Do you experience a sharp pain or discomfort when having something hot or cold? Does eating ice cream, served cold as it should be, a painful experience for you? If yes, you may have sensitive teeth. Despite the discomfort, sensitivity is rarely a cause of concern and is luckily not hard to treat and prevent.
Sensitivity can be anything from a mild twinge to extreme discomfort that can continue for several hours. Most people experience it when having food or drinks of extreme temperatures or having something sweet or acidic.
What causes sensitivity?
The tooth is made up of several layers; the outer layer is the enamel, which protects the softer dentine underneath. The dentine has tiny tubes that lead to nerves and are filled with fluid. When the enamel is worn away, the dentine is exposed. Thus, when we eat something hot or cold, it causes a change in fluid movement, which makes the nerves react in response, causing a sharp pain.
There are many reasons for the wear and tear of the outer layer and why the dentine might become exposed.
- Brushing too hard: brushing too hard with a stiff bristled toothbrush in a side to side motion can cause the enamel to wear away. The softer dentine is exposed and thus, causes sensitivity.
- Dental erosion: Acidic food and drinks erode the dental structure of the tooth and lead to enamel loss.
- Receding gums: The gums may recede, either because of gum disease or because of the buildup of plaque and tartar, which can cause the roots of the tooth to be exposed. Since the roots don’t have a layer of enamel to protect them, it can make them sensitive.
- Teeth grinding: Teeth grinding involves clenching and grinding the teeth together. This can cause the enamel to erode, causing sensitivity.
- Acid reflux: Acid reflux can also lead to erosion of the enamel due to acid in the mouth.
How to treat sensitivity in teeth?
While it can be quite painful, sensitivity is nothing more than a nuisance and can easily be treated using fluoridated and especially formulated toothpastes that restore the lost enamel. Brushing your teeth with it or even applying it on the tooth can help. It can take a few weeks to settle, however, and requires regular usage. Using fluoride mouth rinses can also help.
Do you need to see a dentist for teeth sensitivity?
If the sensitivity doesn’t settle after a few days of using desensitizing toothpastes and making some lifestyle changes, it’s recommended that you see a dentist. Since pain symptoms can be similar, you might think it’s sensitivity, when instead, you actually have a cavity or an abscess that’s not yet visible. It’s important to get a proper diagnosis of teeth sensitivity before taking the matters in your own hand.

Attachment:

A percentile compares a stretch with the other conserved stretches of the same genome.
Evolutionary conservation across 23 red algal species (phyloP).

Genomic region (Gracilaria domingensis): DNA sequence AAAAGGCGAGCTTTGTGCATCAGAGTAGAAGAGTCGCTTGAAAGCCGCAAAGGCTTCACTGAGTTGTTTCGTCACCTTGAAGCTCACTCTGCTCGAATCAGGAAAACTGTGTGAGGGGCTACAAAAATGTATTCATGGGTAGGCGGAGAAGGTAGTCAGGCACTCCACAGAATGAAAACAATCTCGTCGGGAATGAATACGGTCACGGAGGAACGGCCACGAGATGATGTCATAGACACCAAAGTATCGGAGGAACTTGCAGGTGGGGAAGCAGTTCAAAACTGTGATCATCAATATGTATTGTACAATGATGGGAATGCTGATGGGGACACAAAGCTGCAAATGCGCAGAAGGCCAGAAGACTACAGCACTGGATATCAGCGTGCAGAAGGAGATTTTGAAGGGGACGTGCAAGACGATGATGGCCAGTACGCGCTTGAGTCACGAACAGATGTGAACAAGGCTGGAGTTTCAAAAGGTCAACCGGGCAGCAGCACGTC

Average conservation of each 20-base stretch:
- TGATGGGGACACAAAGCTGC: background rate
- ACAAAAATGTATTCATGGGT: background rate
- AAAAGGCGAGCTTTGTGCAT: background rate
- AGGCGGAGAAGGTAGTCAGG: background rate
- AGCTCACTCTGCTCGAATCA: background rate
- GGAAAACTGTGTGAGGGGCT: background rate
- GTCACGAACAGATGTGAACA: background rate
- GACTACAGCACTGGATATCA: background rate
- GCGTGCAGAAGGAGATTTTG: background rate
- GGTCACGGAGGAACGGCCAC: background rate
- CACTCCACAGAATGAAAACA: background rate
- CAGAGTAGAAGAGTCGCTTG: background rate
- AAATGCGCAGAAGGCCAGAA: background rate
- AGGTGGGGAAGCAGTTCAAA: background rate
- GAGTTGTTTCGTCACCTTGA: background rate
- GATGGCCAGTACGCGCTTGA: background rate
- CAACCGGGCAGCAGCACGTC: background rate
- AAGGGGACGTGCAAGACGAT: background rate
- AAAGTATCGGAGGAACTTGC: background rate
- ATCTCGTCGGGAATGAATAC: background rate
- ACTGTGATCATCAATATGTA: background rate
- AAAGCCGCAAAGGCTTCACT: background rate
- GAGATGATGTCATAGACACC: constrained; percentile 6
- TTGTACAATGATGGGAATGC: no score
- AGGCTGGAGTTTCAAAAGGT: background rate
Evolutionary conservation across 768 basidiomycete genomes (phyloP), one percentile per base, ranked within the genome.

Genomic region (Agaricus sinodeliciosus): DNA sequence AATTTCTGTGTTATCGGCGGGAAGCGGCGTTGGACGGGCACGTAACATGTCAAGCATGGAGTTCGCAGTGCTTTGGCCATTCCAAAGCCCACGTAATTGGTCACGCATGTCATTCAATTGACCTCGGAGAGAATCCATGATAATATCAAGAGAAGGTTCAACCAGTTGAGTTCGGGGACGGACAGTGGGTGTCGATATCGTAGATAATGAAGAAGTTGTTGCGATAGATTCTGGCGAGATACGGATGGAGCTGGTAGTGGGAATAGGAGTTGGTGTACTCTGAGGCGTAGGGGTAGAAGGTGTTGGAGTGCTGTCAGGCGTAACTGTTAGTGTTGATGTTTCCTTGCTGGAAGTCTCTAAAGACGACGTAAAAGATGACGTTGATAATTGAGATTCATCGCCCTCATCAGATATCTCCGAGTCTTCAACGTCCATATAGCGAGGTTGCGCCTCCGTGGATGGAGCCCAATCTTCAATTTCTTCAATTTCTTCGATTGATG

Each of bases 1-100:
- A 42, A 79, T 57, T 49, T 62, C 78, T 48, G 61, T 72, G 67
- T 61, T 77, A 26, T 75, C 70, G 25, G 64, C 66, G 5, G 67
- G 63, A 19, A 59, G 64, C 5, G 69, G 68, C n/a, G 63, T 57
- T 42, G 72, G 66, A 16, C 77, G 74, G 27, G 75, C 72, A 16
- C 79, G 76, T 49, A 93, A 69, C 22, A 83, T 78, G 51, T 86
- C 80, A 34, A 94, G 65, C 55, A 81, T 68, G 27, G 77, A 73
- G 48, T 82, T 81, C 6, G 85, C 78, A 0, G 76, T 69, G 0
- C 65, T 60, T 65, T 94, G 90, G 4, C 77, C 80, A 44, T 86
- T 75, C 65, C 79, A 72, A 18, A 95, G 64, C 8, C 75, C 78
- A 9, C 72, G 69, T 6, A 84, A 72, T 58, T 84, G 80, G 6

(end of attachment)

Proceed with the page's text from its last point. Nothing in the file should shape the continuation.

The dentist will examine to see what’s causing the sensitivity. She may apply desensitizing products that include fluoride gels and varnishes. These might be painted onto the teeth at regular appointments over a period of few weeks.
If the problem doesn’t resolve after using these products, the dentist might seal or fill the area to cover the exposed dentine.
How to prevent sensitivity
Sensitivity can be downright uncomfortable. However, you can prevent the wear and tear of your teeth by following simple techniques.
- Avoid brushing your teeth too hard and use a soft bristled toothbrush. A good way to find out if you are brushing your teeth too hard is by taking a look at your toothbrush. If the bristles are pointing in different directions, you’re probably brushing too hard.
- Avoid using whitening and tartar control toothpastes as these have abrasive ingredients that are too hard on your teeth and can lead to enamel erosion.
- Avoid brushing side to side and brush in small circular motions.
- If you grind your teeth, ask your dentist if you should use a mouth guard at night.
- Avoid having acidic food or fizzy drinks or at least have them less often.
- Change your toothbrush every two to three months or when it gets worn out.
Is sensitivity related to teeth whitening procedures?
Teeth whitening procedures involve the use of an ingredient, hydrogen peroxide in the form of carbamide peroxide. This ingredient is known to cause teeth sensitivity. Hence, if you’re going to have a teeth whitening procedure, talk to your dentist about this concern. Some teeth whitening toothpastes also have abrasive ingredients that are hard on your teeth and might cause sensitivity.
Hence, by practicing good oral hygiene and using desensitizing products, you can easily manage the sensitivity in your teeth.